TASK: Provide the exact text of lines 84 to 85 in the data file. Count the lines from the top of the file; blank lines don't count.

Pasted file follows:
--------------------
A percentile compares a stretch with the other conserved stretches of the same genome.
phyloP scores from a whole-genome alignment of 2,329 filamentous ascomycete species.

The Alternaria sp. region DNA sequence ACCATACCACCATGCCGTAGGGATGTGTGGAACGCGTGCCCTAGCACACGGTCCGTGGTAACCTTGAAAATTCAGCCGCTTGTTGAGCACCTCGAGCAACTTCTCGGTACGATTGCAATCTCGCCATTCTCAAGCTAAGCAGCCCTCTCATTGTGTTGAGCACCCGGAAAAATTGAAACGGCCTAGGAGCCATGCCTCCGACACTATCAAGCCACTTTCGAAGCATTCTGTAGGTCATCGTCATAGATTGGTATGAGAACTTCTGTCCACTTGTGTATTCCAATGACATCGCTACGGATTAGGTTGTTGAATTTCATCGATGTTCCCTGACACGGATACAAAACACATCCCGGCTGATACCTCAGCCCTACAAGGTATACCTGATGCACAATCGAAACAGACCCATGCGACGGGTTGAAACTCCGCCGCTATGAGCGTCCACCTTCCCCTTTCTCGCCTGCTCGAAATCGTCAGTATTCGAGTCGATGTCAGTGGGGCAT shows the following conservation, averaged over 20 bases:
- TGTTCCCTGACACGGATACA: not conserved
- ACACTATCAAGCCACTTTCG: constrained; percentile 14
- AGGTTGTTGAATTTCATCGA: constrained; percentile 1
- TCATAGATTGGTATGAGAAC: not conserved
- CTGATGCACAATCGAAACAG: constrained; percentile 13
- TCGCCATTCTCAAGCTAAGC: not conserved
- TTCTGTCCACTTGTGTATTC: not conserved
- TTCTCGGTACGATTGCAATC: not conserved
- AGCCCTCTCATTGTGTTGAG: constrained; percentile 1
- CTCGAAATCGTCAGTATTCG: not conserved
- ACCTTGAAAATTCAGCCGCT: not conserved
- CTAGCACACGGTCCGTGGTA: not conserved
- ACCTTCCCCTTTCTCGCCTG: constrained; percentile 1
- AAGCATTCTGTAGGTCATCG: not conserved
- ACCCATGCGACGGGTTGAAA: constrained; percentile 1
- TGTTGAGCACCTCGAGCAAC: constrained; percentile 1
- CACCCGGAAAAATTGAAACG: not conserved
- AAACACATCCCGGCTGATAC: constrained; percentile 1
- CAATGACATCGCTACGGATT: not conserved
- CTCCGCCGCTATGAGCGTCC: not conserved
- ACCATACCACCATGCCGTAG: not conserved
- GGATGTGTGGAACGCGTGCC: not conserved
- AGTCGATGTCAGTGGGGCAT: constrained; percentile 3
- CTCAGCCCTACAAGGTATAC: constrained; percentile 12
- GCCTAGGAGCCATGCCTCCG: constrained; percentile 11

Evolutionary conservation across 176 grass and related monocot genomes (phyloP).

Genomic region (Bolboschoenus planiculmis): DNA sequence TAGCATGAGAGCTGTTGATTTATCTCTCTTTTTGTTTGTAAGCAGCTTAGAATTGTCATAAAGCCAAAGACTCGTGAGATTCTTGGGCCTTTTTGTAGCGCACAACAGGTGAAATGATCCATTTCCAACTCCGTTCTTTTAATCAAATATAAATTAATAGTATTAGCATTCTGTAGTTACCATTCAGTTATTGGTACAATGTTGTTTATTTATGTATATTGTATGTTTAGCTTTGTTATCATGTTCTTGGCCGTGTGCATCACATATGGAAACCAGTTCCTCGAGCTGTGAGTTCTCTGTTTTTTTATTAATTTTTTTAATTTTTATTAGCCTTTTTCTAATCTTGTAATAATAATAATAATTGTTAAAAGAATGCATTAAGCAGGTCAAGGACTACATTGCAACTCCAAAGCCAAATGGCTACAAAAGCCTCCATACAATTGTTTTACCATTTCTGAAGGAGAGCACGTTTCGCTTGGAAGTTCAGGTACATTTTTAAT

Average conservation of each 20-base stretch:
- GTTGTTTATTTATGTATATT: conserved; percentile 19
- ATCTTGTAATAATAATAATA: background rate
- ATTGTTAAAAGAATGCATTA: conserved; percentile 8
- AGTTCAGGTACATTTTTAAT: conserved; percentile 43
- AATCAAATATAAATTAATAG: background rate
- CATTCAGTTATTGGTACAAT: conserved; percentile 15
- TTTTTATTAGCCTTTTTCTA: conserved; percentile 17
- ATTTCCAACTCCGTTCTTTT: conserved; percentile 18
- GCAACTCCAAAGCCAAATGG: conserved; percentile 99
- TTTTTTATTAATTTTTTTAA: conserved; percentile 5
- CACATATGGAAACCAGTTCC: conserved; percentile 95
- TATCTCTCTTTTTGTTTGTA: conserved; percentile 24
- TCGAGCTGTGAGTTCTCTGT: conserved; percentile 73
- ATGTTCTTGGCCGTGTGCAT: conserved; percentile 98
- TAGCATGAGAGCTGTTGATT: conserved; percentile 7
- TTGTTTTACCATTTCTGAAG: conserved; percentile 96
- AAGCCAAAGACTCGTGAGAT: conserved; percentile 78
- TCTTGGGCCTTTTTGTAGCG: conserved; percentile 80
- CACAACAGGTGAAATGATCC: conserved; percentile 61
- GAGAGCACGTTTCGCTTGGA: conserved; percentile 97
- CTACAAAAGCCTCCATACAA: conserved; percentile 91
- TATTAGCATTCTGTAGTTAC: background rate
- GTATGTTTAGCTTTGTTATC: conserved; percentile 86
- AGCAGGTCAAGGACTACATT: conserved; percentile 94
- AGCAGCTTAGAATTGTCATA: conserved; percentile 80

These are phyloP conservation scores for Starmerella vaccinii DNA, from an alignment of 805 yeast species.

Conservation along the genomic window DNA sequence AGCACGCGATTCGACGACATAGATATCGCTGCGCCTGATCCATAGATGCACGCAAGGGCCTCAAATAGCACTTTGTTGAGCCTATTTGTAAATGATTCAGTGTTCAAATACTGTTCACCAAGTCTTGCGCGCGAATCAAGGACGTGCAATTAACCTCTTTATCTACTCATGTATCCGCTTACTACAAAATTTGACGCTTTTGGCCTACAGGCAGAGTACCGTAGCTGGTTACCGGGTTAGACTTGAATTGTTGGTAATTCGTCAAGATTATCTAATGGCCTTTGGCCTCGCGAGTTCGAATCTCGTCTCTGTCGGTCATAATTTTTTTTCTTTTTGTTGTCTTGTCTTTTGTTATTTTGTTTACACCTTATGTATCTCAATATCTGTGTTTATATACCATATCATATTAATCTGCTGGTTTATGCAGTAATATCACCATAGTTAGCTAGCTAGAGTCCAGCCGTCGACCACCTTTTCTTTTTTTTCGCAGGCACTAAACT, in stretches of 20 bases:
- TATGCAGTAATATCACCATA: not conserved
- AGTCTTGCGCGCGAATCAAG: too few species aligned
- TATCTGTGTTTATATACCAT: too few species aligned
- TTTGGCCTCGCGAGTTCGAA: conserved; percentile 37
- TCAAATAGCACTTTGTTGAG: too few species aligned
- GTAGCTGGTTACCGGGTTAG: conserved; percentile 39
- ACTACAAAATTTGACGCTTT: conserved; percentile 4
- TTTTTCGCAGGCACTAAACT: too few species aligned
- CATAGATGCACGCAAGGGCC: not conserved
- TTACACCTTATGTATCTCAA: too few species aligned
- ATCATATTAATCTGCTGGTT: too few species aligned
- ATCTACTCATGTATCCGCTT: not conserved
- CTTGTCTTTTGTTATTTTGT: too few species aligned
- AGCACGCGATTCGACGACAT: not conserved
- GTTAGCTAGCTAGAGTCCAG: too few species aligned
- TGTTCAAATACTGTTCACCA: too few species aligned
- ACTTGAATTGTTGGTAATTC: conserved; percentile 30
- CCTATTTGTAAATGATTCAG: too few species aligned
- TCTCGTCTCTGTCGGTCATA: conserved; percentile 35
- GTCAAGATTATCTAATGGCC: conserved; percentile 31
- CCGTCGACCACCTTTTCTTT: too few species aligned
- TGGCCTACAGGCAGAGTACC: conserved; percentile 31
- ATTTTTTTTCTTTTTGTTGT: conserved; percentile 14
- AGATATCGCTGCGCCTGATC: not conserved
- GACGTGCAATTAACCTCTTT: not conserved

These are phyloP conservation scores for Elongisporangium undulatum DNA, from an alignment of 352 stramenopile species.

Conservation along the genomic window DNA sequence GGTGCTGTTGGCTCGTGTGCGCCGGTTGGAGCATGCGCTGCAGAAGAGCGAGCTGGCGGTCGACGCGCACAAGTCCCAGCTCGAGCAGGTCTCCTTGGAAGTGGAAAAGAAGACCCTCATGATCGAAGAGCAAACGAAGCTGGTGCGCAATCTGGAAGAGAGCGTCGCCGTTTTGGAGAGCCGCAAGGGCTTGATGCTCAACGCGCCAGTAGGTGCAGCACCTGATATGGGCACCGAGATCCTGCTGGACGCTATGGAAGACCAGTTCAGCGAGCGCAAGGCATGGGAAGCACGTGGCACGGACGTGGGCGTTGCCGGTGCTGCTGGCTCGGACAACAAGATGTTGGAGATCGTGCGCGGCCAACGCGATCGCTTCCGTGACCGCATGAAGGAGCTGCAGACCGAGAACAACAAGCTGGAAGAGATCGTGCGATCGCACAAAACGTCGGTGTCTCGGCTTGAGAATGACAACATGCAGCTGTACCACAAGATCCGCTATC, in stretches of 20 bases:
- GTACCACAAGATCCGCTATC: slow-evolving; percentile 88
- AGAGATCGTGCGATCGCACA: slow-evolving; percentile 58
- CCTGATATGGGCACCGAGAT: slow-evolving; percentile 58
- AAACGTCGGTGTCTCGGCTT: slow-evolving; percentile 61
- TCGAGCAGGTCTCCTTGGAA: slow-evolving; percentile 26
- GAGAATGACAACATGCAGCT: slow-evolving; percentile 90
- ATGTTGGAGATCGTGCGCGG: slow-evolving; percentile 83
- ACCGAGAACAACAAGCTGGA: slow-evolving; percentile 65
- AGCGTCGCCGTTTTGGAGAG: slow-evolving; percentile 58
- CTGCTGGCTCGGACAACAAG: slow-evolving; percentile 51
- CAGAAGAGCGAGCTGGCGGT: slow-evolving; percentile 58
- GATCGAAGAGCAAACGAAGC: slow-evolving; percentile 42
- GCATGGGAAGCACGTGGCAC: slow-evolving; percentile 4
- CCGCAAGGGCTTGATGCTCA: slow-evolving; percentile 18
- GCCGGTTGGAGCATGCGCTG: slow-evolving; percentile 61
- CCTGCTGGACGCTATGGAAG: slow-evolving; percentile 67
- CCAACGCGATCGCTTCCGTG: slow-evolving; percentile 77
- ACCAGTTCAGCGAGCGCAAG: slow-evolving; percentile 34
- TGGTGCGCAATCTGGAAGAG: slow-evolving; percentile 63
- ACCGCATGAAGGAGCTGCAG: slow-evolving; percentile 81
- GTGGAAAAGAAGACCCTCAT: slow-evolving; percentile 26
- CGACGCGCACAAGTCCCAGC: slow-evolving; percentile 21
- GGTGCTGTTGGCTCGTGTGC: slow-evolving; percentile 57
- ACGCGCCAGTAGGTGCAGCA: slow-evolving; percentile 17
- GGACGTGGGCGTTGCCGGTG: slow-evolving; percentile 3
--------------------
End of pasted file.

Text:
These are phyloP conservation scores for Elongisporangium undulatum DNA, from an alignment of 352 stramenopile species.

Conservation along the genomic window DNA sequence GGTGCTGTTGGCTCGTGTGCGCCGGTTGGAGCATGCGCTGCAGAAGAGCGAGCTGGCGGTCGACGCGCACAAGTCCCAGCTCGAGCAGGTCTCCTTGGAAGTGGAAAAGAAGACCCTCATGATCGAAGAGCAAACGAAGCTGGTGCGCAATCTGGAAGAGAGCGTCGCCGTTTTGGAGAGCCGCAAGGGCTTGATGCTCAACGCGCCAGTAGGTGCAGCACCTGATATGGGCACCGAGATCCTGCTGGACGCTATGGAAGACCAGTTCAGCGAGCGCAAGGCATGGGAAGCACGTGGCACGGACGTGGGCGTTGCCGGTGCTGCTGGCTCGGACAACAAGATGTTGGAGATCGTGCGCGGCCAACGCGATCGCTTCCGTGACCGCATGAAGGAGCTGCAGACCGAGAACAACAAGCTGGAAGAGATCGTGCGATCGCACAAAACGTCGGTGTCTCGGCTTGAGAATGACAACATGCAGCTGTACCACAAGATCCGCTATC, in stretches of 20 bases: